"Getting rid of the Morse Code requirement sure helped in that regard." Is that your idea of "regulatory barriers"? Really? I suppose you think that evil leftist commies erected this terrifying standard of "YOU MUST LEARN MORSE CODE" to prevent all these nascent entrepreneurs from innovating in the space of SENDING RADIO MESSAGES OVER PUBLIC AIRWAVES. Yes, clearly we're seeing all sorts of economic activity now from hobbyists who were tragically forced to learn new things, now going out and buying radio transceivers and antennas so that they can do things that 99.9% of them don't even really care about.

It's kind of amusing that this is really the best example you can come up with to say "GOVERNMENT SUCKS THE FREE MARKET IS AWESOME OMG I JUST CAME."

Re:Regulation (0)

Anonymous Coward | more than 4 years ago | (#31888146)

Cream with that tea?

Two? One? (1)

LatencyKills (1213908) | more than 4 years ago | (#31887426)

I can think of at least three towns in Northern NH that don't have a single land-based broadband option open to them. Heck, landline phone and cell coverage is spotty. Low population density - you betcha. But isn't that the sort of thing the billions of dollars dumped on the communications companies by the government supposed to solve? Oh, that's right, they turned the money around and lobbied with it instead of improving their networks.

re: Still little to do about a bad ISP... and BPL (2, Interesting)

GPSguy (62002) | more than 4 years ago | (#31887496)

Addressing Manassas, BPL was never well-conceived, and Manassas was destined to fail. I'm sorry, but you transmit an RF signal along an unshielded random wire length without radiation and susceptibility problems. The BPL folks wanted regulation to prevent interference from all the existing users out there, and then lied to their potential customers about the impacts. Good engineering practice, and adherence to solid engineering won out here. It's not like BPL was going to do great things: It's expensive, complicated and requires regeneration at each transformer, and a variety of other points along the way. It's bad engineering done poorly.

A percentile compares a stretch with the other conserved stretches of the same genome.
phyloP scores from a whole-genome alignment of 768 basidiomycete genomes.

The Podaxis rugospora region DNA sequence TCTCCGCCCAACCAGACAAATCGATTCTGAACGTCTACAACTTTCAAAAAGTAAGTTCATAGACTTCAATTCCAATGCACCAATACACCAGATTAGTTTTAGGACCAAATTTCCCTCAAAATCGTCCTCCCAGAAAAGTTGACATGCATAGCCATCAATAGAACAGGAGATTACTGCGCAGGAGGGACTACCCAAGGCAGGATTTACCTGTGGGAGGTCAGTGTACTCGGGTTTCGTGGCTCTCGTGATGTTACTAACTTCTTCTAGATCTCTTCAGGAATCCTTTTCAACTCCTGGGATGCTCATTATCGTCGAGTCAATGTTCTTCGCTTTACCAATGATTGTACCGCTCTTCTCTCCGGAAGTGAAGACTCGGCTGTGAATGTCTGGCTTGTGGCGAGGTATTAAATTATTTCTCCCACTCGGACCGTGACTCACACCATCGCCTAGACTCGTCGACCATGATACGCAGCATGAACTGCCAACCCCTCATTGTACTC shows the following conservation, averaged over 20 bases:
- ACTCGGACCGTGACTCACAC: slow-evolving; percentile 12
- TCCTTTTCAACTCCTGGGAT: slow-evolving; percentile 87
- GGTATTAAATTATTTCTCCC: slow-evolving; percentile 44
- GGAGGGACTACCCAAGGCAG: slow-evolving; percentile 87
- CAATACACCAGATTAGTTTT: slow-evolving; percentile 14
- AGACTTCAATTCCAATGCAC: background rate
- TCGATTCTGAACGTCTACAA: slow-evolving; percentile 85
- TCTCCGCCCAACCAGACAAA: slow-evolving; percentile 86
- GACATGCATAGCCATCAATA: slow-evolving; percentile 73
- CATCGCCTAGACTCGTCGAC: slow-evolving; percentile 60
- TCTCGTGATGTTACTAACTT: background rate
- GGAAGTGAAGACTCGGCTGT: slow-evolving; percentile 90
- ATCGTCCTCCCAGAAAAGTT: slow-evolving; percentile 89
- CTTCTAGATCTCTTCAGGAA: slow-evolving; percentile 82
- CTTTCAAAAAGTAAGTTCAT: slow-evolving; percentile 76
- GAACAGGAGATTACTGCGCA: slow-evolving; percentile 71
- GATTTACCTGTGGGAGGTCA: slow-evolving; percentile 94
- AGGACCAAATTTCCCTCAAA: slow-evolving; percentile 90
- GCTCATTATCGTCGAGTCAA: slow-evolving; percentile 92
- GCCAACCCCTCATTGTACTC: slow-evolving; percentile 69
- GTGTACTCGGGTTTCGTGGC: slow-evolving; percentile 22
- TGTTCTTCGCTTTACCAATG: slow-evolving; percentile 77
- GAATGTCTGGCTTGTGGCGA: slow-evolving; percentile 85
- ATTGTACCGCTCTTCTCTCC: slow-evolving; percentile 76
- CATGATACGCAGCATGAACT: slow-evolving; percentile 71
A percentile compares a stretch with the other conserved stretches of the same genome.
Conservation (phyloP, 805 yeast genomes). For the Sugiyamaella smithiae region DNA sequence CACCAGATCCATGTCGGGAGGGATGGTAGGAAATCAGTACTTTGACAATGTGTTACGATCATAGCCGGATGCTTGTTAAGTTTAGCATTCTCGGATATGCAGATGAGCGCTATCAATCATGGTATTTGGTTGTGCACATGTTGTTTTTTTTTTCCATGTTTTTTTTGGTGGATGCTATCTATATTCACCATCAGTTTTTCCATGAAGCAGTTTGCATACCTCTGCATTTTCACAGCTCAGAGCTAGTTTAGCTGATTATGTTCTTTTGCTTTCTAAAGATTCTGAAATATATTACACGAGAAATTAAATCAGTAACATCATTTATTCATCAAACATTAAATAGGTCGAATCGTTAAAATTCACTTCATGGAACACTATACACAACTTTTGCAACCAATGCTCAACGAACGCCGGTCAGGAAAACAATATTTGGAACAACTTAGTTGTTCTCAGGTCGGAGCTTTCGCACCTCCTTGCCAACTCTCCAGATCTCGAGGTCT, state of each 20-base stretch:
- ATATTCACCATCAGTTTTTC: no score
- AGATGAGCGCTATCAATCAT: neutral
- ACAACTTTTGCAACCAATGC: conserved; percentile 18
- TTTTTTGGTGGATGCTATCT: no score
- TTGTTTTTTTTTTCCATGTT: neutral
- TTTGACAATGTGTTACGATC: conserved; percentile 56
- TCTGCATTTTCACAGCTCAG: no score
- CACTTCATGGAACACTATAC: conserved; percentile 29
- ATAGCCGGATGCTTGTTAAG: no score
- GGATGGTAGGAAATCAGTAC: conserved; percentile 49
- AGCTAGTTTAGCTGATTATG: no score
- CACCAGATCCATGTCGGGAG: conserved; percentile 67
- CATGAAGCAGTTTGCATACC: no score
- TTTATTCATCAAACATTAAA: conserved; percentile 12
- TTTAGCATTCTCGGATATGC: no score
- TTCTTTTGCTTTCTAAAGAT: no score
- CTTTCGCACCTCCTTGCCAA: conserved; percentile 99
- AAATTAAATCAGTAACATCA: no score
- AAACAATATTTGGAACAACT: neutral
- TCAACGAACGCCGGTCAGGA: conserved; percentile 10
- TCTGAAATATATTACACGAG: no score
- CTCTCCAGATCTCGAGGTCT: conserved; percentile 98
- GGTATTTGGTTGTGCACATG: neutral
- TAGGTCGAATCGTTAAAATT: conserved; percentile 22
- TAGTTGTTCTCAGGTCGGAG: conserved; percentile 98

Re: Still little to do about a bad ISP... and BPL (2, Insightful)

BLKMGK (34057) | more than 4 years ago | (#31888116)

Here's a good one... I lived in Manassas for over 15 years and only recently moved. This is THE first time I've even heard of them trying to "pioneer" BPL! I thought surely it was some other Manassas but nope, I looked and there's a web site and everything - holy crap! You're talking about an area that dragged it's feet FOREVER to get cable internet. an area where I had to BEG to get the local phone company to sell meDSL - they refused but a third party sold me ISDL at some ungodly rate over the same lines the phone company said couldn't support me. The cable company told me for two YEARS that they were "rebuilding their cable plant" and would contact me when they were ready to sell me 'net service! Meanwhile just a few miles away in Fairfax there was cable internet and the phone company kept sending me fliers for their high(er) speed DSL but duh couldn't cross county lines to give it to me. Finally after years of this crap cable came though and gee not too long after that we finally got FIOS. Cable can kiss my ass with FIOS available.

Why they ever thought BPL would fly in an environment like that is beyond me. DSL in that area was stupid because the phone company wasn't interested, cable is actually pretty decent and most of the area is older with overhead wiring so not hard, and FIOS is making huge inroads also using the overhead wiring in many places. FIOS is smoking fast too and the cable was decent. What exactly did they think BPL was going to offer?!

The Best Government Money Can Buy Did This (4, Interesting)

SwedishChef (69313) | more than 4 years ago | (#31887508)